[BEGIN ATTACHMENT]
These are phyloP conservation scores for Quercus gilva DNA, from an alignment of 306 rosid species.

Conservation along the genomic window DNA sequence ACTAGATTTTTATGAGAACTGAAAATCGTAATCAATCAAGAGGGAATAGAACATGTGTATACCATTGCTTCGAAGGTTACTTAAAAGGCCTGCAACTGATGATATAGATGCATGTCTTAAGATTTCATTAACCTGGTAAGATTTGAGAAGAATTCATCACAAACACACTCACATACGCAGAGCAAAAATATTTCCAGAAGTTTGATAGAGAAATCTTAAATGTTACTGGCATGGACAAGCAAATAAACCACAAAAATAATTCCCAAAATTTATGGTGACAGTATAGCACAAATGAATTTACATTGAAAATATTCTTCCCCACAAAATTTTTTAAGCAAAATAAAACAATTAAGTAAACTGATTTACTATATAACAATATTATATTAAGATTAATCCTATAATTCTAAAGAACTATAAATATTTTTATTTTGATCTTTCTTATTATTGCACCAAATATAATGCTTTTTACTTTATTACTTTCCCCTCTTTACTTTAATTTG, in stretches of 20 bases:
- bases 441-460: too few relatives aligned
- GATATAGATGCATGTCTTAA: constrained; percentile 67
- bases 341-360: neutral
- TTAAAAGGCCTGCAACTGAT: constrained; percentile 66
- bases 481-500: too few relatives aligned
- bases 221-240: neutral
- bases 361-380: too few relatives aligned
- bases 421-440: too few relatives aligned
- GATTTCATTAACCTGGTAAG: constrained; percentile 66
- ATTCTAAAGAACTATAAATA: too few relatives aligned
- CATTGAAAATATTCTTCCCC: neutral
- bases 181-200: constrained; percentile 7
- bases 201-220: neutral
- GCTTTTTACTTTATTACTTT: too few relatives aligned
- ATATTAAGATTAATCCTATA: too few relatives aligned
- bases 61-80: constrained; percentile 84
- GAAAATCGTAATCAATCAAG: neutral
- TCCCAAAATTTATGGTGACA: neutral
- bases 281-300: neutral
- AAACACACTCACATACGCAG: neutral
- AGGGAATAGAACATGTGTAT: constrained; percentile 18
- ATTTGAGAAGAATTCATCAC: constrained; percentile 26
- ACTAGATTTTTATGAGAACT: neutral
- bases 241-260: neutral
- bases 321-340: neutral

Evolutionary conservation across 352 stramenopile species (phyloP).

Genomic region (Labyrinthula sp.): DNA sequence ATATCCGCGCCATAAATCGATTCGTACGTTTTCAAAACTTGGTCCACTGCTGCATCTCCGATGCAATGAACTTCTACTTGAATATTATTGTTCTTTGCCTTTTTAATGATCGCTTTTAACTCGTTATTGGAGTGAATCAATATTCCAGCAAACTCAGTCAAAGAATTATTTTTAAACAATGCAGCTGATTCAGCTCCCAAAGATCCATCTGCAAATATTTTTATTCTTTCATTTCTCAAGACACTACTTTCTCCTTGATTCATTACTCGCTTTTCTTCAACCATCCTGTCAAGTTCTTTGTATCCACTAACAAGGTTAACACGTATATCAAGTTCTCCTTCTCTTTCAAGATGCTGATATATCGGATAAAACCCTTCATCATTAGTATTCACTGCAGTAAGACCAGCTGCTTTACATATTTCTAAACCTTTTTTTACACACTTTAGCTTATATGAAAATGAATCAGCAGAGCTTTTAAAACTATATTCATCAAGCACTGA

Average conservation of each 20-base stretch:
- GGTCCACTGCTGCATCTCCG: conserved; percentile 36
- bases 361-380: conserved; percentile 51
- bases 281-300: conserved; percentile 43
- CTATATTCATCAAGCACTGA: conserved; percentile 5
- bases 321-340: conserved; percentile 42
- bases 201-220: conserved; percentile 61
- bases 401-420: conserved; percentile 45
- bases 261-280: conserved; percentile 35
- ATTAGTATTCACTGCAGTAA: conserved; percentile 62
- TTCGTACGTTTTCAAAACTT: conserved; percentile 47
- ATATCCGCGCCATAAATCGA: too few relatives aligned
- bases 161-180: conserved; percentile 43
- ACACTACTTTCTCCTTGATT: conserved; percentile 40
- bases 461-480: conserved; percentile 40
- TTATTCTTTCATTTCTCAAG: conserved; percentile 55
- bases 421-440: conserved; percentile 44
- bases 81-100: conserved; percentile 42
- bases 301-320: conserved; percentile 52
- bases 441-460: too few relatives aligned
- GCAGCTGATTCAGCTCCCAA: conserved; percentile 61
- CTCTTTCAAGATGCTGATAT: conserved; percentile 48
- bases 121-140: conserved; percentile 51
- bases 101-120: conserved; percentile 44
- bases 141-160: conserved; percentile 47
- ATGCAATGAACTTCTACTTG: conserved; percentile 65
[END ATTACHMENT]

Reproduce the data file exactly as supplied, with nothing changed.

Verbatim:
These are phyloP conservation scores for Quercus gilva DNA, from an alignment of 306 rosid species.

Conservation along the genomic window DNA sequence ACTAGATTTTTATGAGAACTGAAAATCGTAATCAATCAAGAGGGAATAGAACATGTGTATACCATTGCTTCGAAGGTTACTTAAAAGGCCTGCAACTGATGATATAGATGCATGTCTTAAGATTTCATTAACCTGGTAAGATTTGAGAAGAATTCATCACAAACACACTCACATACGCAGAGCAAAAATATTTCCAGAAGTTTGATAGAGAAATCTTAAATGTTACTGGCATGGACAAGCAAATAAACCACAAAAATAATTCCCAAAATTTATGGTGACAGTATAGCACAAATGAATTTACATTGAAAATATTCTTCCCCACAAAATTTTTTAAGCAAAATAAAACAATTAAGTAAACTGATTTACTATATAACAATATTATATTAAGATTAATCCTATAATTCTAAAGAACTATAAATATTTTTATTTTGATCTTTCTTATTATTGCACCAAATATAATGCTTTTTACTTTATTACTTTCCCCTCTTTACTTTAATTTG, in stretches of 20 bases:
- bases 441-460: too few relatives aligned
- GATATAGATGCATGTCTTAA: constrained; percentile 67
- bases 341-360: neutral
- TTAAAAGGCCTGCAACTGAT: constrained; percentile 66
- bases 481-500: too few relatives aligned
- bases 221-240: neutral
- bases 361-380: too few relatives aligned
- bases 421-440: too few relatives aligned
- GATTTCATTAACCTGGTAAG: constrained; percentile 66
- ATTCTAAAGAACTATAAATA: too few relatives aligned
- CATTGAAAATATTCTTCCCC: neutral
- bases 181-200: constrained; percentile 7
- bases 201-220: neutral
- GCTTTTTACTTTATTACTTT: too few relatives aligned
- ATATTAAGATTAATCCTATA: too few relatives aligned
- bases 61-80: constrained; percentile 84
- GAAAATCGTAATCAATCAAG: neutral
- TCCCAAAATTTATGGTGACA: neutral
- bases 281-300: neutral
- AAACACACTCACATACGCAG: neutral
- AGGGAATAGAACATGTGTAT: constrained; percentile 18
- ATTTGAGAAGAATTCATCAC: constrained; percentile 26
- ACTAGATTTTTATGAGAACT: neutral
- bases 241-260: neutral
- bases 321-340: neutral

Evolutionary conservation across 352 stramenopile species (phyloP).

Genomic region (Labyrinthula sp.): DNA sequence ATATCCGCGCCATAAATCGATTCGTACGTTTTCAAAACTTGGTCCACTGCTGCATCTCCGATGCAATGAACTTCTACTTGAATATTATTGTTCTTTGCCTTTTTAATGATCGCTTTTAACTCGTTATTGGAGTGAATCAATATTCCAGCAAACTCAGTCAAAGAATTATTTTTAAACAATGCAGCTGATTCAGCTCCCAAAGATCCATCTGCAAATATTTTTATTCTTTCATTTCTCAAGACACTACTTTCTCCTTGATTCATTACTCGCTTTTCTTCAACCATCCTGTCAAGTTCTTTGTATCCACTAACAAGGTTAACACGTATATCAAGTTCTCCTTCTCTTTCAAGATGCTGATATATCGGATAAAACCCTTCATCATTAGTATTCACTGCAGTAAGACCAGCTGCTTTACATATTTCTAAACCTTTTTTTACACACTTTAGCTTATATGAAAATGAATCAGCAGAGCTTTTAAAACTATATTCATCAAGCACTGA

Average conservation of each 20-base stretch:
- GGTCCACTGCTGCATCTCCG: conserved; percentile 36
- bases 361-380: conserved; percentile 51
- bases 281-300: conserved; percentile 43
- CTATATTCATCAAGCACTGA: conserved; percentile 5
- bases 321-340: conserved; percentile 42
- bases 201-220: conserved; percentile 61
- bases 401-420: conserved; percentile 45
- bases 261-280: conserved; percentile 35
- ATTAGTATTCACTGCAGTAA: conserved; percentile 62
- TTCGTACGTTTTCAAAACTT: conserved; percentile 47
- ATATCCGCGCCATAAATCGA: too few relatives aligned
- bases 161-180: conserved; percentile 43
- ACACTACTTTCTCCTTGATT: conserved; percentile 40
- bases 461-480: conserved; percentile 40
- TTATTCTTTCATTTCTCAAG: conserved; percentile 55
- bases 421-440: conserved; percentile 44
- bases 81-100: conserved; percentile 42
- bases 301-320: conserved; percentile 52
- bases 441-460: too few relatives aligned
- GCAGCTGATTCAGCTCCCAA: conserved; percentile 61
- CTCTTTCAAGATGCTGATAT: conserved; percentile 48
- bases 121-140: conserved; percentile 51
- bases 101-120: conserved; percentile 44
- bases 141-160: conserved; percentile 47
- ATGCAATGAACTTCTACTTG: conserved; percentile 65